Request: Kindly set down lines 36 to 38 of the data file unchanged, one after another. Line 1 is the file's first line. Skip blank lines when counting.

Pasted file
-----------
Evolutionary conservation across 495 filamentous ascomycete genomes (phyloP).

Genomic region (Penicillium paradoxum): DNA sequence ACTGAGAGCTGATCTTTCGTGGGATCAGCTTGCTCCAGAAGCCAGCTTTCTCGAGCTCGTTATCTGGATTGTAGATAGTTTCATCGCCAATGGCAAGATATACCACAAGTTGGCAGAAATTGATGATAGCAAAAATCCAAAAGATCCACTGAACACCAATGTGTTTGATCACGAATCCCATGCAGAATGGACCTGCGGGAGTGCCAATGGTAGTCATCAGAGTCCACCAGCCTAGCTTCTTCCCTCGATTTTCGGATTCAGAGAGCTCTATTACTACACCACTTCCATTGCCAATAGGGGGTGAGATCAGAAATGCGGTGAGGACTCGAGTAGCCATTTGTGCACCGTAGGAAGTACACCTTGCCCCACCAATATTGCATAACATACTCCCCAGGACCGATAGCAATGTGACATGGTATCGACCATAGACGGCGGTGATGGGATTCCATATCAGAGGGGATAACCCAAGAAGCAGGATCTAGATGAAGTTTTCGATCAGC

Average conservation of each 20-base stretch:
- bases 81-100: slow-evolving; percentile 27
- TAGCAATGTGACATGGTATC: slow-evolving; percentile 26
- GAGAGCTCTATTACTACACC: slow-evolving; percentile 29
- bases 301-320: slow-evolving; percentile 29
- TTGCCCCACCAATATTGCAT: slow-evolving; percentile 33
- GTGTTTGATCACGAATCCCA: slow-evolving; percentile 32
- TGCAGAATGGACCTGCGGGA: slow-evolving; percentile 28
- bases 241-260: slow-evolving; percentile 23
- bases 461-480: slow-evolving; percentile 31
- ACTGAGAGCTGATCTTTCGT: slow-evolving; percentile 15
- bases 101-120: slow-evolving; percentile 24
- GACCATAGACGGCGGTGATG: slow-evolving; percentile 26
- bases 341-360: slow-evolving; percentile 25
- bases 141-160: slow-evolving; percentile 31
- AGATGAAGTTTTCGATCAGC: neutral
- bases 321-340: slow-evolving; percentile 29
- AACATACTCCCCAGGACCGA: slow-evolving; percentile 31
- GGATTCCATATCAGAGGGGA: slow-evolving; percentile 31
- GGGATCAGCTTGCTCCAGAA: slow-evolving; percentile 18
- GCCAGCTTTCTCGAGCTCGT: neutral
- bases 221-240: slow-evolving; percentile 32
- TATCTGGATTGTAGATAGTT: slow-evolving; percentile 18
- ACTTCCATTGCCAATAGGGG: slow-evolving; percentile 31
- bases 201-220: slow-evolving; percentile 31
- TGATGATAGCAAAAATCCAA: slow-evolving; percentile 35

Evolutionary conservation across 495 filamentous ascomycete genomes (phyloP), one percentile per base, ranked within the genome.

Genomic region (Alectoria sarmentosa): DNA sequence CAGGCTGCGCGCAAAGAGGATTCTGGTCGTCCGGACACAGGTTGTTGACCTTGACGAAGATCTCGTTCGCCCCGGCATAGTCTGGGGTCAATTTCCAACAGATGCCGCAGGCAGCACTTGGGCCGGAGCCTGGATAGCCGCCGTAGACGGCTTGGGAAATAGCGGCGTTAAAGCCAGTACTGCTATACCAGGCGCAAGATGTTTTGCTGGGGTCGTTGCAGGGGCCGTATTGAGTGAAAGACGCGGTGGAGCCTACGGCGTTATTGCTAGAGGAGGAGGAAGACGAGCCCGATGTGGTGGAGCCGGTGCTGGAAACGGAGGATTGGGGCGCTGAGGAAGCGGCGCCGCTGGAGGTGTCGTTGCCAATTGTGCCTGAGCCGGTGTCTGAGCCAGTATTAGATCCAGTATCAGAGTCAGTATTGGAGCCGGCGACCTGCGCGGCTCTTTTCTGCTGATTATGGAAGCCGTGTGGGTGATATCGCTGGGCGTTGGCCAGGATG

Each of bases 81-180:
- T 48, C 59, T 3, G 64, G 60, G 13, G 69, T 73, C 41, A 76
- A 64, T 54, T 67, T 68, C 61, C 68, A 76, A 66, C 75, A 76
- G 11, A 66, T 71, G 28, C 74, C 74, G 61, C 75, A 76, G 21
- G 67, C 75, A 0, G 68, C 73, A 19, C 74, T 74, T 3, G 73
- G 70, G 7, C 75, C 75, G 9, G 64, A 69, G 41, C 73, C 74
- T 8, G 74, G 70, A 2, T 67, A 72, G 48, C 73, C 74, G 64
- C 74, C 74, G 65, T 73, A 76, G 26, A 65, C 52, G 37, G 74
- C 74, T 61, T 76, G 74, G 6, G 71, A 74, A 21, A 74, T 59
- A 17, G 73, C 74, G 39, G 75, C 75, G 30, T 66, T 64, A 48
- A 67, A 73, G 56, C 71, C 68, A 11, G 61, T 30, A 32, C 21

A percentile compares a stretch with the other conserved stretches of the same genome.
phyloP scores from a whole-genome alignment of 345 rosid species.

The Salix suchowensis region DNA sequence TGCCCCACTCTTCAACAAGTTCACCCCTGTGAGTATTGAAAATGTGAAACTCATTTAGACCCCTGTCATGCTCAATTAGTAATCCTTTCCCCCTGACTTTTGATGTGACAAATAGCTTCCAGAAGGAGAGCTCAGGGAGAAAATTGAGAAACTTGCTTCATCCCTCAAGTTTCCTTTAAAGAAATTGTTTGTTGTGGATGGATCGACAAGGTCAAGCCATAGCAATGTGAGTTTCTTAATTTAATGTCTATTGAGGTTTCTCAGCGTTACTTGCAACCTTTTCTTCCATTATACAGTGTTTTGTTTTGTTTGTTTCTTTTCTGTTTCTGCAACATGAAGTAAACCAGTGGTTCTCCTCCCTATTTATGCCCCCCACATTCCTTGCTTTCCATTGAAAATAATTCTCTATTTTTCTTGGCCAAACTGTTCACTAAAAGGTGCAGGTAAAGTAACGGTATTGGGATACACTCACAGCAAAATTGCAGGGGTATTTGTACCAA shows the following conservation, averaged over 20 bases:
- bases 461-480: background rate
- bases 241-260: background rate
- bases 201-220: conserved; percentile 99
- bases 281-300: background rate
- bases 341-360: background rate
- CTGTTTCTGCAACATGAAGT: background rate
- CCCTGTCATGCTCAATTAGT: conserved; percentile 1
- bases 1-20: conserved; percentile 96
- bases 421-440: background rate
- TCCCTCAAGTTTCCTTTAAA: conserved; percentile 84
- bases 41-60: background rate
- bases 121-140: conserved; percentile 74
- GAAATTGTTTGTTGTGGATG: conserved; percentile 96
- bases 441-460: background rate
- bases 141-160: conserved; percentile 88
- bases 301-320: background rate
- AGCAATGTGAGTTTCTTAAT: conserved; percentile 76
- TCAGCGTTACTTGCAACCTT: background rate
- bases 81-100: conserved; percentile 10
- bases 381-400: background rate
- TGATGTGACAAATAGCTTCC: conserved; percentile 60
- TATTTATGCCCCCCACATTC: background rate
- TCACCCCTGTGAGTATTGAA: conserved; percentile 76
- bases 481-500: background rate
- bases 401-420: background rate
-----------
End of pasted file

- G 70, G 7, C 75, C 75, G 9, G 64, A 69, G 41, C 73, C 74
- T 8, G 74, G 70, A 2, T 67, A 72, G 48, C 73, C 74, G 64
- C 74, C 74, G 65, T 73, A 76, G 26, A 65, C 52, G 37, G 74